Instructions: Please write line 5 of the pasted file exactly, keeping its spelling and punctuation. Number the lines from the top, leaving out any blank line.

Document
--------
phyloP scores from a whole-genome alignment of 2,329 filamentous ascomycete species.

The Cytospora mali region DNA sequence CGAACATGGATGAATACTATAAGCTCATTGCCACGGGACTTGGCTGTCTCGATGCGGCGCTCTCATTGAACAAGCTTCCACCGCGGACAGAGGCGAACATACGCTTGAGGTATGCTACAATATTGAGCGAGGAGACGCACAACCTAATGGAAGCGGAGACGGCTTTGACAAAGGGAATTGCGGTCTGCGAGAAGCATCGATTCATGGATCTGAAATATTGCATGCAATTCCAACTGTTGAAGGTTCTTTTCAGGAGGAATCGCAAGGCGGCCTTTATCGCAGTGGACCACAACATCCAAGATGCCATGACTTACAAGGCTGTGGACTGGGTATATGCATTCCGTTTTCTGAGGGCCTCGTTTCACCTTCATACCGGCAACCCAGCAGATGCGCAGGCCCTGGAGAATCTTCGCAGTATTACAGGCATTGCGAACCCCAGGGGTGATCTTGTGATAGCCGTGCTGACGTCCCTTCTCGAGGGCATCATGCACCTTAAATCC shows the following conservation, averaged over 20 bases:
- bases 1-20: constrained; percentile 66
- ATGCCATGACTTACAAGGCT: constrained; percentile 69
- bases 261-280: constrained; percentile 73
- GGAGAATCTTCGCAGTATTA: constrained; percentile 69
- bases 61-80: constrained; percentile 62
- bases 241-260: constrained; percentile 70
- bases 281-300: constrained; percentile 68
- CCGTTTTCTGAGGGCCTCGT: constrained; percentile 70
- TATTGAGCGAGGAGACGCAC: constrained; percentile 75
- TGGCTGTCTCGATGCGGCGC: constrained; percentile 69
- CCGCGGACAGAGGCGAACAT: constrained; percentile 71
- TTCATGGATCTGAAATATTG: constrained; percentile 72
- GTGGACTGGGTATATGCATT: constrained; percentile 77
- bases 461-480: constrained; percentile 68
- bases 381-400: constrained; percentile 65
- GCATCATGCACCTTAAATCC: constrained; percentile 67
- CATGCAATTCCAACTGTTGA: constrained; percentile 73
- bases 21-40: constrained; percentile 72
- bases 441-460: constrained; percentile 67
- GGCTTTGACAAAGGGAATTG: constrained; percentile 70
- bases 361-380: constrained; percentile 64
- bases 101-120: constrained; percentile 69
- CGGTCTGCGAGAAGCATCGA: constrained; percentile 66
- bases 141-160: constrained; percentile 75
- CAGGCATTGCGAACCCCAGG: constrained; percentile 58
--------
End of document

- bases 261-280: constrained; percentile 73